The scenario has a familiar ring: A frustrated buyer of computer productsfiles a complaint online. His posting says, “TigerDirect.com hasconsistently refused to respond to my faxes, e-mails, and calls about thismalfunctioning motherboard and CPU bundle. I have purchased many items from themin the past, and they are becoming less responsive to me when I have a problem.They take the customer’s money but don’t support their own product.”
Never mind that the motherboard was purchased online. A new Web site calledeComplaints.com provides a free online forum for customers to air complaintsabout any company’s products or services. It could be a clothing retailer,manufacturer, financial institution, home-gardening company, hospital, or evenyour neighborhood gas station. At the same time, eComplaints.com gives thecompanies a chance to respond to the customers’ concerns and purchasestatistical information from the site in order to identify and remedy troublespots. Interestingly, 6 out of the top 10 companies receiving online complaintson this particular Web site were airlines, among them American and United.
Roger H. Nunley, managing director of Atlanta-based Customer Care Institute,says American consumers are more knowledgeable and have higher expectations thanmost other people. When a company improves its service delivery, thesatisfaction bar is raised.
Why the fuss? According to the American Customer Satisfaction Index-compiledby the University of Michigan-customer satisfaction has dropped since 1994 innearly every sector of the economy.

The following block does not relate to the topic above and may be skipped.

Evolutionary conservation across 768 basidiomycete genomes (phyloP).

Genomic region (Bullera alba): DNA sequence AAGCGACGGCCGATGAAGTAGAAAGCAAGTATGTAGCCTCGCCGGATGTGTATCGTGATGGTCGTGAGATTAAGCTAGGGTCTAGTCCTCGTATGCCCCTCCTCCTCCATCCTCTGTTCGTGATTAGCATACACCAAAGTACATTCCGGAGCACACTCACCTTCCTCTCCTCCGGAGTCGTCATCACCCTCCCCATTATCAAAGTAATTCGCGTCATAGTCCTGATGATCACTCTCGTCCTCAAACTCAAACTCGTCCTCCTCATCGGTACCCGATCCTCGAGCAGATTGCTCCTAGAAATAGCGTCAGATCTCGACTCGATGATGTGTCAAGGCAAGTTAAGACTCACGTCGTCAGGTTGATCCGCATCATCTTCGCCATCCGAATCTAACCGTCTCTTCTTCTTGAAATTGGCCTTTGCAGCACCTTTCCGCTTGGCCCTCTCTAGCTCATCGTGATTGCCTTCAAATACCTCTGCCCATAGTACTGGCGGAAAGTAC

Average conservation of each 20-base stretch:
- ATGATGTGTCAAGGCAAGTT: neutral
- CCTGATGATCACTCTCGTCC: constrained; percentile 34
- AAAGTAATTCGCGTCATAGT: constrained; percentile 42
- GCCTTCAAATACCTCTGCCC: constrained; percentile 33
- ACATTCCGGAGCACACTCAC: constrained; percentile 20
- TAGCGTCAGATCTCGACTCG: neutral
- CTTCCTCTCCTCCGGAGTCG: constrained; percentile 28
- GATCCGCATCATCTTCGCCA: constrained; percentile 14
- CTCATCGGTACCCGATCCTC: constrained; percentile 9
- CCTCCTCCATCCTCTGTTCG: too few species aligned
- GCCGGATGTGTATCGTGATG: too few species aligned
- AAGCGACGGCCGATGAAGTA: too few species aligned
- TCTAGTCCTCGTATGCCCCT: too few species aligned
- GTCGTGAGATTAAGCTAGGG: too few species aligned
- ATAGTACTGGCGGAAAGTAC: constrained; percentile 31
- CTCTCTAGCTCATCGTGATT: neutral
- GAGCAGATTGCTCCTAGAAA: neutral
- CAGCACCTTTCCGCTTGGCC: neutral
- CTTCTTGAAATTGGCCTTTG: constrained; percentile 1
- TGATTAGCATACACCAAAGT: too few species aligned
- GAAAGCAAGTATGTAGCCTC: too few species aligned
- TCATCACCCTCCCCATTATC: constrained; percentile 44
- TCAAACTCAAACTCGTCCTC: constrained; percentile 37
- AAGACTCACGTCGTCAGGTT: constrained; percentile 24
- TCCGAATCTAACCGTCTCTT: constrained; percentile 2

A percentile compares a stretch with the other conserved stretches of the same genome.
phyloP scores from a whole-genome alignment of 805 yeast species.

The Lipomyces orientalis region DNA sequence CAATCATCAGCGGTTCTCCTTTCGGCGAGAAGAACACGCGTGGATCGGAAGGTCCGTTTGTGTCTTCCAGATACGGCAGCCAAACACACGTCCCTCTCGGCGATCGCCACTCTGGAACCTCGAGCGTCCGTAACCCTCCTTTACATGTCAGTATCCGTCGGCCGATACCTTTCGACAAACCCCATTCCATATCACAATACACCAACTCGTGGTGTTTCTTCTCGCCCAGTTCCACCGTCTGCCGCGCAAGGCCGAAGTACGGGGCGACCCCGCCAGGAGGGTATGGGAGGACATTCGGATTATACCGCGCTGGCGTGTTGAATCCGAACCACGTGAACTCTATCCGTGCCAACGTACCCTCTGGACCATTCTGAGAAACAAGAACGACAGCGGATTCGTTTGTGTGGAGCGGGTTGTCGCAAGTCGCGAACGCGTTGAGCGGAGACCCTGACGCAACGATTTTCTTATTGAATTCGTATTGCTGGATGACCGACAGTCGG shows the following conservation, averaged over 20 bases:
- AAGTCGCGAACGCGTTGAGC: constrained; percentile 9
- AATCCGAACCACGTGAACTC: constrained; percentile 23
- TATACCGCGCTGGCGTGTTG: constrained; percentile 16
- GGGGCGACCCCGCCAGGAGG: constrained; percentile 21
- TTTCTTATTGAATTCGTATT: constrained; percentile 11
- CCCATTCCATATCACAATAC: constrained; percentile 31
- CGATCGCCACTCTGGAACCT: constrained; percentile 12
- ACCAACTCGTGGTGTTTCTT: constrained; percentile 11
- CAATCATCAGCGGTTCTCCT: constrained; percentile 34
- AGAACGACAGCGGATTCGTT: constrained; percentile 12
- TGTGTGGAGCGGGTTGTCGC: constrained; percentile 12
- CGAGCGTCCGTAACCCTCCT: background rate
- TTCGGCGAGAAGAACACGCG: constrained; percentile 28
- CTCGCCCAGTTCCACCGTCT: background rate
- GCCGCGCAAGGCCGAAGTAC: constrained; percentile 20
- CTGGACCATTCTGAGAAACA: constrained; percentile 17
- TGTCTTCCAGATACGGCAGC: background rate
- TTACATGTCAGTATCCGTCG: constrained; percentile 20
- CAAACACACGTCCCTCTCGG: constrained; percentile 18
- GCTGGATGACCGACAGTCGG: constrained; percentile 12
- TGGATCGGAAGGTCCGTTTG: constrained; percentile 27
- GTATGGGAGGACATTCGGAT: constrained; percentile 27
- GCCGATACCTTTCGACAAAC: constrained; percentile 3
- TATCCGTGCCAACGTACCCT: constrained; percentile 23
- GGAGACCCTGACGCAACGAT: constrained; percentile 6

In many grocery chains, for example, the tongue-in-cheek phrase”customer checkout” has come to exemplify the unsettling trend of poorcustomer service. It means, of course, that customers won’t be checking back inat the store.
Customer service training begins with how an employer screens candidates forhire, and not only during employee orientation, says a spokesman at ReidSystems, a Chicago-based developer of automated applicant-screening tools. Inconjunction with several large North American grocery chains, Reid recentlystudied thousands of job applicant responses to pre-employment assessmentquestions on customer service. The study then examined the service-orientedquestions and found that:
45 percent said they believe that customers should be told when they are wrong.
46 percent said customers have to follow the rules if they are going to help them.
34 percent said they would prefer to work behind the scenes, rather than with customers.
13 percent said they believe that if customers don’t ask for help, they don’t need it.
10 percent said they do not feel it is necessary to help a customer if the request falls outside their area of responsibility.
6 percent said they have repeatedly argued with customers and coworkers in recent jobs.
Is it any wonder that customer-service training-especially with a newgeneration of workers-is taking on greater importance? According to the AmericanSociety for Training and Development, in Alexandria, Virginia, service providersspent an average of $833 in education per employee in 1997, the most recent yearthat figures were available. This is nearly 30 percent higher than the nationalaverage for all industries.
There was a time when customer service meant hiring an individual to sitbehind a complaint desk. Today, customer-service training is more comprehensive.It requires that employers hire the right employees, create a customer-serviceculture, view customers as high-maintenance “guests,” and trainemployees on select technologies-without sacrificing the human touch. GulfBreeze Hospital, Wild Oats Markets, and the PPL Corporation are examples ofsmall, medium, and large companies, respectively, that are moving away fromhandling complaints to proactively anticipating customer needs-before troublebegins.
Remember, whatever method or innovation you choose, your customer-servicetraining should be aligned with your company’s own policies, procedures, andculture.
Workforce, May 2001, pp. 84-90— Subscribe Now!